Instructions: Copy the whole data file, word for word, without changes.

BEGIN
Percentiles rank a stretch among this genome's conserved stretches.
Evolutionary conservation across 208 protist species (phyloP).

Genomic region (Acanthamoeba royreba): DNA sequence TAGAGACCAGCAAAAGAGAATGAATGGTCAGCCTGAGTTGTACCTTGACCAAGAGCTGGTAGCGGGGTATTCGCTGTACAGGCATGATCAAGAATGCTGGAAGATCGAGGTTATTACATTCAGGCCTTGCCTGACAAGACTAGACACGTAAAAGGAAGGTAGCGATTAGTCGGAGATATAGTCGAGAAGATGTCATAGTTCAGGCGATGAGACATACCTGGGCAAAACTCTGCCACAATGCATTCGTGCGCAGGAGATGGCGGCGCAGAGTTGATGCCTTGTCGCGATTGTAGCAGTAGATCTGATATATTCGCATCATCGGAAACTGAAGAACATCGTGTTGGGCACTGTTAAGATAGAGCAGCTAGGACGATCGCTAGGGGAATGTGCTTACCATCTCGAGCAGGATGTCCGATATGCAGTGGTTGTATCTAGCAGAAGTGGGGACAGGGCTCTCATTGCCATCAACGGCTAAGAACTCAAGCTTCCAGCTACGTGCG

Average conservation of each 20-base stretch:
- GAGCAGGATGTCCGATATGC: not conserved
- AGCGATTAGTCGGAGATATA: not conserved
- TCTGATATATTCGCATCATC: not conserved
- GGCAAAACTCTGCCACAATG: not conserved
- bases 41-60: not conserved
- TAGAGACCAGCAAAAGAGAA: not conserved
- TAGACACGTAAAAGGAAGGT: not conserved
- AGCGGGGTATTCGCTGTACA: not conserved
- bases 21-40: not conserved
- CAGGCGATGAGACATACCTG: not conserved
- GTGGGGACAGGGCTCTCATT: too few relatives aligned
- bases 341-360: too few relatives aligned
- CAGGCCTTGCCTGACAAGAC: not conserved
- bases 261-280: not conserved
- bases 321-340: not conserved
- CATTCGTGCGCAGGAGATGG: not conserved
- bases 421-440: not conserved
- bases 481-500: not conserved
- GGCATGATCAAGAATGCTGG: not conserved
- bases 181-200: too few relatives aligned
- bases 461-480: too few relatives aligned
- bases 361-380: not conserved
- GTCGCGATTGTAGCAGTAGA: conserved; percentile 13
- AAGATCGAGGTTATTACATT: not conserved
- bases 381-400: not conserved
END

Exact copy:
Percentiles rank a stretch among this genome's conserved stretches.
Evolutionary conservation across 208 protist species (phyloP).

Genomic region (Acanthamoeba royreba): DNA sequence TAGAGACCAGCAAAAGAGAATGAATGGTCAGCCTGAGTTGTACCTTGACCAAGAGCTGGTAGCGGGGTATTCGCTGTACAGGCATGATCAAGAATGCTGGAAGATCGAGGTTATTACATTCAGGCCTTGCCTGACAAGACTAGACACGTAAAAGGAAGGTAGCGATTAGTCGGAGATATAGTCGAGAAGATGTCATAGTTCAGGCGATGAGACATACCTGGGCAAAACTCTGCCACAATGCATTCGTGCGCAGGAGATGGCGGCGCAGAGTTGATGCCTTGTCGCGATTGTAGCAGTAGATCTGATATATTCGCATCATCGGAAACTGAAGAACATCGTGTTGGGCACTGTTAAGATAGAGCAGCTAGGACGATCGCTAGGGGAATGTGCTTACCATCTCGAGCAGGATGTCCGATATGCAGTGGTTGTATCTAGCAGAAGTGGGGACAGGGCTCTCATTGCCATCAACGGCTAAGAACTCAAGCTTCCAGCTACGTGCG

Average conservation of each 20-base stretch:
- GAGCAGGATGTCCGATATGC: not conserved
- AGCGATTAGTCGGAGATATA: not conserved
- TCTGATATATTCGCATCATC: not conserved
- GGCAAAACTCTGCCACAATG: not conserved
- bases 41-60: not conserved
- TAGAGACCAGCAAAAGAGAA: not conserved
- TAGACACGTAAAAGGAAGGT: not conserved
- AGCGGGGTATTCGCTGTACA: not conserved
- bases 21-40: not conserved
- CAGGCGATGAGACATACCTG: not conserved
- GTGGGGACAGGGCTCTCATT: too few relatives aligned
- bases 341-360: too few relatives aligned
- CAGGCCTTGCCTGACAAGAC: not conserved
- bases 261-280: not conserved
- bases 321-340: not conserved
- CATTCGTGCGCAGGAGATGG: not conserved
- bases 421-440: not conserved
- bases 481-500: not conserved
- GGCATGATCAAGAATGCTGG: not conserved
- bases 181-200: too few relatives aligned
- bases 461-480: too few relatives aligned
- bases 361-380: not conserved
- GTCGCGATTGTAGCAGTAGA: conserved; percentile 13
- AAGATCGAGGTTATTACATT: not conserved
- bases 381-400: not conserved